India Abstains From UN Vote To Probe Iran’s Alleged Human Rights Violation

This decision in UN got here amid the protests that began after demise of Mahsa Amini in Iran.


India on Thursday abstained from voting on a United Nations Human Rights Council (UNHRC) decision to arrange a fact-finding mission to analyze the alleged Human Rights violation dedicated on protesters in Iran that began on September 16.

Taking to Twitter, United Nations Human Right Council mentioned, “At its 35th special session, the @UN Human Rights Council decided to create a new fact-finding mission to investigate “alleged #HumanRightsViolations within the Islamic Republic of #Iran associated to the protests that started on 16 September 2022.”

This resolution came amid the protests that started on September 16 after 22-year-old Mahsa Amini, who was taken into custody by Iran’s morality police for wearing an ‘inappropriate’ headscarf, later died, drawing allegations of custodial violence.

Apart from India, Malaysia, Indonesia, UAE, and Khakhastan had also abstained from the resolution. Meanwhile, Pakistan and China rejected the resolution.

However, the resolution in the UNHRC was passed, with 25 votes in favour, six against, and 16 abstentions, at a special session of the 47-member human rights body, and now the Human Rights Council has created a fact-finding mission, related to the protests in Iran.

This follows calls from UN human rights chief Volker Turk for an independent investigation, UN News reported.

In the meeting, the UN High Commissioner highlighted how the security forces, “notably the Islamic Revolutionary Guard Corps and Basij forces have used reside ammunition, birdshot, and different metallic pellets, teargas and batons” against the protest movement as it has spread to a reported 150 cities and 140 universities in all provinces of Iran.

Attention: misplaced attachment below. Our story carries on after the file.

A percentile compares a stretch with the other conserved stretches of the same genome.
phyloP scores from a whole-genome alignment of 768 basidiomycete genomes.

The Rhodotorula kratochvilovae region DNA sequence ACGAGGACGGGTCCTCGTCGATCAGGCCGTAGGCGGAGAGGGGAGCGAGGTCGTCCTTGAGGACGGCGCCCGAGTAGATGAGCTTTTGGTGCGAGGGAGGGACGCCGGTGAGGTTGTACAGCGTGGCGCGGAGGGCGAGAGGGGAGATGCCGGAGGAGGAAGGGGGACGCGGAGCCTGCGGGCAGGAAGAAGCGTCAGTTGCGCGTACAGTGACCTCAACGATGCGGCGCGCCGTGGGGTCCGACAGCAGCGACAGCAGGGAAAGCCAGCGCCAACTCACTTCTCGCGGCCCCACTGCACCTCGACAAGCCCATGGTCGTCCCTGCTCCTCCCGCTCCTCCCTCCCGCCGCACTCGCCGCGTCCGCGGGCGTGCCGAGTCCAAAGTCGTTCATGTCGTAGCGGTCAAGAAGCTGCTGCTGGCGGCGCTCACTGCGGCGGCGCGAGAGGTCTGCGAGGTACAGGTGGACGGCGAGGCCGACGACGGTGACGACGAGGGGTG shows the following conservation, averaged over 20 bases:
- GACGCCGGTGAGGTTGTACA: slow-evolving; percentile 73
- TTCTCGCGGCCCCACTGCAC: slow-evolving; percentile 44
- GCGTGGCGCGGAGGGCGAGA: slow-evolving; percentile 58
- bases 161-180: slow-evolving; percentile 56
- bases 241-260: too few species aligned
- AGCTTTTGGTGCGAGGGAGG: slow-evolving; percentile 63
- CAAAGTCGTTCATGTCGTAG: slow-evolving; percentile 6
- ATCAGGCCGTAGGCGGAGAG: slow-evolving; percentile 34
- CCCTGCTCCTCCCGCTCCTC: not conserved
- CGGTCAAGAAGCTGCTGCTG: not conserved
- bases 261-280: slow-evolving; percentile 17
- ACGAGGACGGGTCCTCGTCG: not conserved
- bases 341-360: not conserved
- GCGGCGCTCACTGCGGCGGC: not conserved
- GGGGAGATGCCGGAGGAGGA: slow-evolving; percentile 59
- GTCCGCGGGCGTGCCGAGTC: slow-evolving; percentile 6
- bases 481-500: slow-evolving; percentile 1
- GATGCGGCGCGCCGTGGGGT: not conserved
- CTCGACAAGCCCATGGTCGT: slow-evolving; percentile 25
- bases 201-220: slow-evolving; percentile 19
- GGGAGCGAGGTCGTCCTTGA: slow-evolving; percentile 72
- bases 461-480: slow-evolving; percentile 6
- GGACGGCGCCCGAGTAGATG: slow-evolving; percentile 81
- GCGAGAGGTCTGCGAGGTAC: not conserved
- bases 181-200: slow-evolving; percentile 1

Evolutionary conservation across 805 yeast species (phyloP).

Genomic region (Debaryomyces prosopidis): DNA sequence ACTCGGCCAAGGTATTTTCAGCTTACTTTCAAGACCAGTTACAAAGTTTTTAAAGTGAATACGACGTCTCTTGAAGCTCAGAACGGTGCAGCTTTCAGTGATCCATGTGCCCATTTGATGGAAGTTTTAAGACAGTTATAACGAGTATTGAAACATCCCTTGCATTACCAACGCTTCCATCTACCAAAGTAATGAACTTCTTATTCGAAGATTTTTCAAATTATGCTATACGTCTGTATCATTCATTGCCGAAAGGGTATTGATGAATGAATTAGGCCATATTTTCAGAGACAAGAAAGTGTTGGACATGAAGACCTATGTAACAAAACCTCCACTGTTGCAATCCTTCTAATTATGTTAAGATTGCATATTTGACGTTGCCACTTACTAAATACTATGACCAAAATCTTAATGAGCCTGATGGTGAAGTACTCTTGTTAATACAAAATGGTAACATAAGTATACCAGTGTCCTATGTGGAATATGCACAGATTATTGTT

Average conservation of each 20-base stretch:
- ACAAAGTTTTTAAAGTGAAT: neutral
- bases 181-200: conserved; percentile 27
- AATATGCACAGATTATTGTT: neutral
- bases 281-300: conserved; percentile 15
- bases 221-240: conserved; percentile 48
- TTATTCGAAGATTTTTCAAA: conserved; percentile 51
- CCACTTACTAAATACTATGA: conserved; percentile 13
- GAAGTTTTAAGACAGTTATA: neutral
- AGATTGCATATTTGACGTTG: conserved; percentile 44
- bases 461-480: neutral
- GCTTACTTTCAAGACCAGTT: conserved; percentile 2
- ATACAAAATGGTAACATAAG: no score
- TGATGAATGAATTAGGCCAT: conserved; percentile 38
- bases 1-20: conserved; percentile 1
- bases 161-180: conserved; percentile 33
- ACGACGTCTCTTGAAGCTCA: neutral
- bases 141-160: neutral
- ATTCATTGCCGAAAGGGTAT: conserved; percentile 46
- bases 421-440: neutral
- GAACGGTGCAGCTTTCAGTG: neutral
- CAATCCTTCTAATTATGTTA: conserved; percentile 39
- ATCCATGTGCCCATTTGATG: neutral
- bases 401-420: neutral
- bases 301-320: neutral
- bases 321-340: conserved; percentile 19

Before calling for an independent probe into all alleged rights violations, the High Commissioner noted that his Office had received “a number of communications” from Iran about the episode, “together with home investigations”. These efforts “have failed to satisfy worldwide requirements of impartiality, independence, and transparency”, UN news quoted Turk as saying.

Responding to the High Commissioner’s comments, Iran’s representative, Khadijeh Karimi, Deputy of the Vice President for Women and Family Affairs, insisted that “obligatory measures” had been taken to seek justice by the Government, after Amini’s death. These included the formation of an independent, parliamentary investigation commission as well as a forensic medical team.

“However, earlier than the formal announcement of the probe evaluation, the biased and hasty response of a lot of Western authorities and their interventions in inside affairs of Iran turned the peaceable assemblies into riots and violence,” she maintained.

Since Amini’s death following her arrest by Iran’s so-called Morality Police on September 13 for not wearing her hijab properly, more than 300 people have been killed in protests, including at least 40 children, according to the latest UN human rights office information.

(Except for the headline, this story has not been edited by NDTV staff and is published from a syndicated feed.)

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